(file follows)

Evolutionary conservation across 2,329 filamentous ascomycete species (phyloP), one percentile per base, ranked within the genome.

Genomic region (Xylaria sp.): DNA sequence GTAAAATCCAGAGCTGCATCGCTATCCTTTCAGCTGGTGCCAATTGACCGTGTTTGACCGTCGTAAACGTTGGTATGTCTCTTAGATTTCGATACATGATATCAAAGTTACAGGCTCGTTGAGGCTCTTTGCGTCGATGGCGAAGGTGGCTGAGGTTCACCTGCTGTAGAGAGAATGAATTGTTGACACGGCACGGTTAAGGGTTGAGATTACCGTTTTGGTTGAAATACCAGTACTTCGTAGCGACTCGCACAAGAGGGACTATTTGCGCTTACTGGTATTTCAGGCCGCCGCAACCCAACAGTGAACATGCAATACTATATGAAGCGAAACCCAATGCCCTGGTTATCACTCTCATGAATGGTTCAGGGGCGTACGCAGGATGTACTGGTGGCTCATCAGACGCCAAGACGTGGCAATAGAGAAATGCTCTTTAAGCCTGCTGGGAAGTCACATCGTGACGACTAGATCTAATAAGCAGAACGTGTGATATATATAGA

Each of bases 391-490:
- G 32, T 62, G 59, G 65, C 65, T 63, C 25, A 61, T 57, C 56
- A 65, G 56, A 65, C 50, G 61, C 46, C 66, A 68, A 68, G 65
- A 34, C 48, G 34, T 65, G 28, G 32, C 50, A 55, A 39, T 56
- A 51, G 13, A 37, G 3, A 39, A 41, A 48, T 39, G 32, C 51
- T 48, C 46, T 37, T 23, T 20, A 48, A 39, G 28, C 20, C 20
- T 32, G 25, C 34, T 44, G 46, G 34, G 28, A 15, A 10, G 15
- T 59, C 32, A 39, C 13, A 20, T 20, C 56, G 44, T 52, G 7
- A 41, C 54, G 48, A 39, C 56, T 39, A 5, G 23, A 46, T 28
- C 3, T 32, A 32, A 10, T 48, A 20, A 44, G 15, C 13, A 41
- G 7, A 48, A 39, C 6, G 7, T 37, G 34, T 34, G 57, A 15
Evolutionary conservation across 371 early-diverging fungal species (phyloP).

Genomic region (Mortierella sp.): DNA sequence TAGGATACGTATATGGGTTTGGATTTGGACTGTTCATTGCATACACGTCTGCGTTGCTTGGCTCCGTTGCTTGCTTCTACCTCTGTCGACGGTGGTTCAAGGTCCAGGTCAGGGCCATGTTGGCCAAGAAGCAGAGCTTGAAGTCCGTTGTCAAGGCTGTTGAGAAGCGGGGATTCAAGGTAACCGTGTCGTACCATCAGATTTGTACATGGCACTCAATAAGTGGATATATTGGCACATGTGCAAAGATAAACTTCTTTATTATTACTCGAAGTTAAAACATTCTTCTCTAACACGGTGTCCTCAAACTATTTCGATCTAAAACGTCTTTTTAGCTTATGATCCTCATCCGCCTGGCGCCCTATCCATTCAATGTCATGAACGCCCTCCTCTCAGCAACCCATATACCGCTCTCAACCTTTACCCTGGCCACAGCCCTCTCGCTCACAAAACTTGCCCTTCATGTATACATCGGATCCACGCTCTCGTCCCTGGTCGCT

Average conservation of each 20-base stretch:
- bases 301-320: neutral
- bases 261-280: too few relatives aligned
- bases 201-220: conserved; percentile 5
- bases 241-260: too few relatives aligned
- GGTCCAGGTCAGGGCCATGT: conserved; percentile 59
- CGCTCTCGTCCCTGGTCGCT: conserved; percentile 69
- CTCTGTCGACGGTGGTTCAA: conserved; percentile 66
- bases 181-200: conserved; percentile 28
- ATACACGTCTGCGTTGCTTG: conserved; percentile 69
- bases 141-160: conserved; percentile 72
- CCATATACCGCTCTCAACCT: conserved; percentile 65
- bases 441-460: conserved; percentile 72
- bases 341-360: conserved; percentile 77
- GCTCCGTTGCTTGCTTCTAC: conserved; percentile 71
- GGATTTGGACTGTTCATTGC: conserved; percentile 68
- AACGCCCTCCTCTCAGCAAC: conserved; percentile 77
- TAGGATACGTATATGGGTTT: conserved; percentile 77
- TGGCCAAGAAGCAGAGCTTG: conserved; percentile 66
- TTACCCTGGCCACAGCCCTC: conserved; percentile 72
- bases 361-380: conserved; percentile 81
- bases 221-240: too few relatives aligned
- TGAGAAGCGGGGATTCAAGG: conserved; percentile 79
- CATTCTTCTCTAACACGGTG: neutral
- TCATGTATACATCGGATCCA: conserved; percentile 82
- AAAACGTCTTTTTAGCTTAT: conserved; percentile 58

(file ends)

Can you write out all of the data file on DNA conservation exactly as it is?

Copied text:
Evolutionary conservation across 2,329 filamentous ascomycete species (phyloP), one percentile per base, ranked within the genome.

Genomic region (Xylaria sp.): DNA sequence GTAAAATCCAGAGCTGCATCGCTATCCTTTCAGCTGGTGCCAATTGACCGTGTTTGACCGTCGTAAACGTTGGTATGTCTCTTAGATTTCGATACATGATATCAAAGTTACAGGCTCGTTGAGGCTCTTTGCGTCGATGGCGAAGGTGGCTGAGGTTCACCTGCTGTAGAGAGAATGAATTGTTGACACGGCACGGTTAAGGGTTGAGATTACCGTTTTGGTTGAAATACCAGTACTTCGTAGCGACTCGCACAAGAGGGACTATTTGCGCTTACTGGTATTTCAGGCCGCCGCAACCCAACAGTGAACATGCAATACTATATGAAGCGAAACCCAATGCCCTGGTTATCACTCTCATGAATGGTTCAGGGGCGTACGCAGGATGTACTGGTGGCTCATCAGACGCCAAGACGTGGCAATAGAGAAATGCTCTTTAAGCCTGCTGGGAAGTCACATCGTGACGACTAGATCTAATAAGCAGAACGTGTGATATATATAGA

Each of bases 391-490:
- G 32, T 62, G 59, G 65, C 65, T 63, C 25, A 61, T 57, C 56
- A 65, G 56, A 65, C 50, G 61, C 46, C 66, A 68, A 68, G 65
- A 34, C 48, G 34, T 65, G 28, G 32, C 50, A 55, A 39, T 56
- A 51, G 13, A 37, G 3, A 39, A 41, A 48, T 39, G 32, C 51
- T 48, C 46, T 37, T 23, T 20, A 48, A 39, G 28, C 20, C 20
- T 32, G 25, C 34, T 44, G 46, G 34, G 28, A 15, A 10, G 15
- T 59, C 32, A 39, C 13, A 20, T 20, C 56, G 44, T 52, G 7
- A 41, C 54, G 48, A 39, C 56, T 39, A 5, G 23, A 46, T 28
- C 3, T 32, A 32, A 10, T 48, A 20, A 44, G 15, C 13, A 41
- G 7, A 48, A 39, C 6, G 7, T 37, G 34, T 34, G 57, A 15
Evolutionary conservation across 371 early-diverging fungal species (phyloP).

Genomic region (Mortierella sp.): DNA sequence TAGGATACGTATATGGGTTTGGATTTGGACTGTTCATTGCATACACGTCTGCGTTGCTTGGCTCCGTTGCTTGCTTCTACCTCTGTCGACGGTGGTTCAAGGTCCAGGTCAGGGCCATGTTGGCCAAGAAGCAGAGCTTGAAGTCCGTTGTCAAGGCTGTTGAGAAGCGGGGATTCAAGGTAACCGTGTCGTACCATCAGATTTGTACATGGCACTCAATAAGTGGATATATTGGCACATGTGCAAAGATAAACTTCTTTATTATTACTCGAAGTTAAAACATTCTTCTCTAACACGGTGTCCTCAAACTATTTCGATCTAAAACGTCTTTTTAGCTTATGATCCTCATCCGCCTGGCGCCCTATCCATTCAATGTCATGAACGCCCTCCTCTCAGCAACCCATATACCGCTCTCAACCTTTACCCTGGCCACAGCCCTCTCGCTCACAAAACTTGCCCTTCATGTATACATCGGATCCACGCTCTCGTCCCTGGTCGCT

Average conservation of each 20-base stretch:
- bases 301-320: neutral
- bases 261-280: too few relatives aligned
- bases 201-220: conserved; percentile 5
- bases 241-260: too few relatives aligned
- GGTCCAGGTCAGGGCCATGT: conserved; percentile 59
- CGCTCTCGTCCCTGGTCGCT: conserved; percentile 69
- CTCTGTCGACGGTGGTTCAA: conserved; percentile 66
- bases 181-200: conserved; percentile 28
- ATACACGTCTGCGTTGCTTG: conserved; percentile 69
- bases 141-160: conserved; percentile 72
- CCATATACCGCTCTCAACCT: conserved; percentile 65
- bases 441-460: conserved; percentile 72
- bases 341-360: conserved; percentile 77
- GCTCCGTTGCTTGCTTCTAC: conserved; percentile 71
- GGATTTGGACTGTTCATTGC: conserved; percentile 68
- AACGCCCTCCTCTCAGCAAC: conserved; percentile 77
- TAGGATACGTATATGGGTTT: conserved; percentile 77
- TGGCCAAGAAGCAGAGCTTG: conserved; percentile 66
- TTACCCTGGCCACAGCCCTC: conserved; percentile 72
- bases 361-380: conserved; percentile 81
- bases 221-240: too few relatives aligned
- TGAGAAGCGGGGATTCAAGG: conserved; percentile 79
- CATTCTTCTCTAACACGGTG: neutral
- TCATGTATACATCGGATCCA: conserved; percentile 82
- AAAACGTCTTTTTAGCTTAT: conserved; percentile 58